When it comes to your hearing, preserving what you have is critical. If you don’t take protective measures, declines are irreversible without hearing aids. No medication restores lost hearing.
Many of us jeopardize our ability to hear. More than 6 million people use hearing aids, according to Brenda Battat, executive director of the Hearing Loss Association of America. She adds that about 80 percent of those who could benefit from hearing aids don’t get them.
To preserve your hearing, treat your eardrums as precious instruments. Don’t subject them to excessively loud noises. Turning up the volume of music that plays on plug-in headphones poses risks. It’s better to use foam or rubber headphones that rest against your ears, and keep the volume at lower settings.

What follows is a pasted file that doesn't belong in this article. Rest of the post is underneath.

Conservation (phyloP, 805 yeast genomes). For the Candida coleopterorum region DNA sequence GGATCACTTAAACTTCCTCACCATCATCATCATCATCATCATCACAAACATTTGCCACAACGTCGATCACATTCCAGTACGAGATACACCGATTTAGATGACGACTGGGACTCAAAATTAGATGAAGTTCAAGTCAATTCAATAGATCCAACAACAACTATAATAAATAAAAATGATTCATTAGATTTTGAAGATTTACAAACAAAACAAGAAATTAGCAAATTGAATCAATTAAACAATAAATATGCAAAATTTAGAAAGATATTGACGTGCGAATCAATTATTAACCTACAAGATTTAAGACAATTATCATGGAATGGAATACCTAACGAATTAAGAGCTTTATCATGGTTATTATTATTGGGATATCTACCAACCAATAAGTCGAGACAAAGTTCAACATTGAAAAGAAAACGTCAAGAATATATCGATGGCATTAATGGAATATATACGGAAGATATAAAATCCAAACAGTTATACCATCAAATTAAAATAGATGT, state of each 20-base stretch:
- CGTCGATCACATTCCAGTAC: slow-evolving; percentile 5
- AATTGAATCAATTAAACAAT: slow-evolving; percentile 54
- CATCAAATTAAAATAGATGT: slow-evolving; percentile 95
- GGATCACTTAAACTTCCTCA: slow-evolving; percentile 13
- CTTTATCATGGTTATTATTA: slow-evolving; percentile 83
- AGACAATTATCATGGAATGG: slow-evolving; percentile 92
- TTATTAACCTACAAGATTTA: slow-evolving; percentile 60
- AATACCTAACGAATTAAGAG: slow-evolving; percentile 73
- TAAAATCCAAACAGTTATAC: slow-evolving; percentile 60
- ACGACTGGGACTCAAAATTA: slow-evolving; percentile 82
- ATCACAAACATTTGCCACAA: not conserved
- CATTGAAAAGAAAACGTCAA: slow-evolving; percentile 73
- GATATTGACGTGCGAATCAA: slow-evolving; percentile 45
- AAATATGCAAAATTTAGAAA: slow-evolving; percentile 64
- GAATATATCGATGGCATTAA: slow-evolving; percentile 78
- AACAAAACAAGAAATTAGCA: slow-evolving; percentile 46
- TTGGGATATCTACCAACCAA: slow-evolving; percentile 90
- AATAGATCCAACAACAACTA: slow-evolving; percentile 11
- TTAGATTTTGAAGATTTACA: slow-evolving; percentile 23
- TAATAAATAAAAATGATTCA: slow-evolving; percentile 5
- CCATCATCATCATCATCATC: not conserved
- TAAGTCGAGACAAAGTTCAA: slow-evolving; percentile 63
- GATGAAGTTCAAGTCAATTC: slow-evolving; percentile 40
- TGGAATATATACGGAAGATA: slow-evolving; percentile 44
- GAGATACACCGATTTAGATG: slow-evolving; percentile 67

If ambient noise in your workplace tends toward the extreme—from loud drills in a dentist’s office to power tools at a construction site—then you may want to use earplugs or suggest ways your employer can reduce the decibel level.
Clear away the earwax
As summer approaches, you may spend more time diving into swimming pools, lakes or the ocean. Submerging your head in water is one of many activities that can trigger painful battles with earwax.
If you’re prone to getting middle ear infections or you have a hole in the eardrum, notify your doctor if you suspect wax buildup. Otherwise, over-the-counter products can help break up softer types of wax. They usually involve irrigation with water along with a few drops of hydrogen peroxide or a similar chemical. If you can’t get to a pharmacy for an earwax removal kit, try a few droplets of baby oil in the ear canal.
See your primary care doctor if your do-it-yourself attempts don’t work. Some wax is particularly hard to dislodge and requires more aggressive treatment.